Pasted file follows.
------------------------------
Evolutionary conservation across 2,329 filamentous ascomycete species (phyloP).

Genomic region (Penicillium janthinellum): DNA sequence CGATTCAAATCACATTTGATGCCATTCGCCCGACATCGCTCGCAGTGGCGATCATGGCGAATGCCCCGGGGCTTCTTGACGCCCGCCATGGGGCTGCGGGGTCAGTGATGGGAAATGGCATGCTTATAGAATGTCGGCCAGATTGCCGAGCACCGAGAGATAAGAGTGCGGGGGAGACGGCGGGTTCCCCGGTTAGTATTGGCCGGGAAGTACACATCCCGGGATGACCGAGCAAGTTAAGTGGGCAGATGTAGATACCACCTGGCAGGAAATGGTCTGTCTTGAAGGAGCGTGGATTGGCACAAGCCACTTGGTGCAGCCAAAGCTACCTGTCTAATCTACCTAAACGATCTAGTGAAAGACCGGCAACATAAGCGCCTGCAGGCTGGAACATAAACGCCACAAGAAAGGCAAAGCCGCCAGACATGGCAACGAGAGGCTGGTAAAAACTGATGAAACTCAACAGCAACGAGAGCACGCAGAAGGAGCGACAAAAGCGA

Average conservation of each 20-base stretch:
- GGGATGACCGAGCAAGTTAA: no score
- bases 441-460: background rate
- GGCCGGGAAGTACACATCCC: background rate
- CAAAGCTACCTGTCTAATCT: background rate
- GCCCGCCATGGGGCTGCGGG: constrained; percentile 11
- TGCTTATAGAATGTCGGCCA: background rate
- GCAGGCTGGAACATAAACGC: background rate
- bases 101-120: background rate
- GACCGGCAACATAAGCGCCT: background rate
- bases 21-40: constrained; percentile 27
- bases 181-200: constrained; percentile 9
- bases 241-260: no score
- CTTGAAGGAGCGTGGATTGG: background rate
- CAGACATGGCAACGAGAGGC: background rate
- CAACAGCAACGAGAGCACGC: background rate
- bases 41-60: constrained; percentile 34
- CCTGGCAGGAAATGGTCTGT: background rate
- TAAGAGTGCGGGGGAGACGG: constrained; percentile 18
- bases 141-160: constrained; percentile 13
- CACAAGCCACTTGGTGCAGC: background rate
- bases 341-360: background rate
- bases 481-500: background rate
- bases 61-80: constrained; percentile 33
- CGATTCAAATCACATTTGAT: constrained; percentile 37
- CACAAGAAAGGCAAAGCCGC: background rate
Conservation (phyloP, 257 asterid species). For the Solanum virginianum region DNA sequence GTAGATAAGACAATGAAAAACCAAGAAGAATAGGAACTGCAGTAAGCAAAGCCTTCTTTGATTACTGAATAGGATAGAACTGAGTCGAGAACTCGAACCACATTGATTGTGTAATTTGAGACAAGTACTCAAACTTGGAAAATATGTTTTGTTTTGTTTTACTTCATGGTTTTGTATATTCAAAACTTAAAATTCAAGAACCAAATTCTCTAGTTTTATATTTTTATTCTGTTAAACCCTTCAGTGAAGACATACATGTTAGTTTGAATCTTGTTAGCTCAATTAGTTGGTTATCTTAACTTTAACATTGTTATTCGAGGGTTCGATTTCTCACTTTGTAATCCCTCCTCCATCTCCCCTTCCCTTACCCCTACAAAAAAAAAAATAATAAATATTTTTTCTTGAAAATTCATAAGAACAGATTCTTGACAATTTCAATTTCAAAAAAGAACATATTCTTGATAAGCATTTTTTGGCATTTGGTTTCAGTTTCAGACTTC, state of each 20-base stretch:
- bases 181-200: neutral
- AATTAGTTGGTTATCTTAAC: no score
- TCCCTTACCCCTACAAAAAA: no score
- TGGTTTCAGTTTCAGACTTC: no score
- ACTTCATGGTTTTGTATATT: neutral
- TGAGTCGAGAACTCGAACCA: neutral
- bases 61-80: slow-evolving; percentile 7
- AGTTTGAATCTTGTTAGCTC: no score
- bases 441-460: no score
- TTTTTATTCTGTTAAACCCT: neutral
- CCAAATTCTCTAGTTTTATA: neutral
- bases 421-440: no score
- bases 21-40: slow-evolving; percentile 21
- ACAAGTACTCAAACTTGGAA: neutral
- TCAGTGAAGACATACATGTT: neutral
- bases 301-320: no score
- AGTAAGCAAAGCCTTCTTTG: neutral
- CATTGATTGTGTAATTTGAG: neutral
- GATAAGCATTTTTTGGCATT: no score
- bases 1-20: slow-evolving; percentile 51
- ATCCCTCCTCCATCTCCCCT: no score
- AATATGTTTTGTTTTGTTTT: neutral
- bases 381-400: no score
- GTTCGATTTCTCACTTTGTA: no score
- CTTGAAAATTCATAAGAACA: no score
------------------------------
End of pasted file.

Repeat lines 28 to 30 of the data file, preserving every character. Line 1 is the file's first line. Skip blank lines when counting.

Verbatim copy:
- CACAAGAAAGGCAAAGCCGC: background rate
Conservation (phyloP, 257 asterid species). For the Solanum virginianum region DNA sequence GTAGATAAGACAATGAAAAACCAAGAAGAATAGGAACTGCAGTAAGCAAAGCCTTCTTTGATTACTGAATAGGATAGAACTGAGTCGAGAACTCGAACCACATTGATTGTGTAATTTGAGACAAGTACTCAAACTTGGAAAATATGTTTTGTTTTGTTTTACTTCATGGTTTTGTATATTCAAAACTTAAAATTCAAGAACCAAATTCTCTAGTTTTATATTTTTATTCTGTTAAACCCTTCAGTGAAGACATACATGTTAGTTTGAATCTTGTTAGCTCAATTAGTTGGTTATCTTAACTTTAACATTGTTATTCGAGGGTTCGATTTCTCACTTTGTAATCCCTCCTCCATCTCCCCTTCCCTTACCCCTACAAAAAAAAAAATAATAAATATTTTTTCTTGAAAATTCATAAGAACAGATTCTTGACAATTTCAATTTCAAAAAAGAACATATTCTTGATAAGCATTTTTTGGCATTTGGTTTCAGTTTCAGACTTC, state of each 20-base stretch:
- bases 181-200: neutral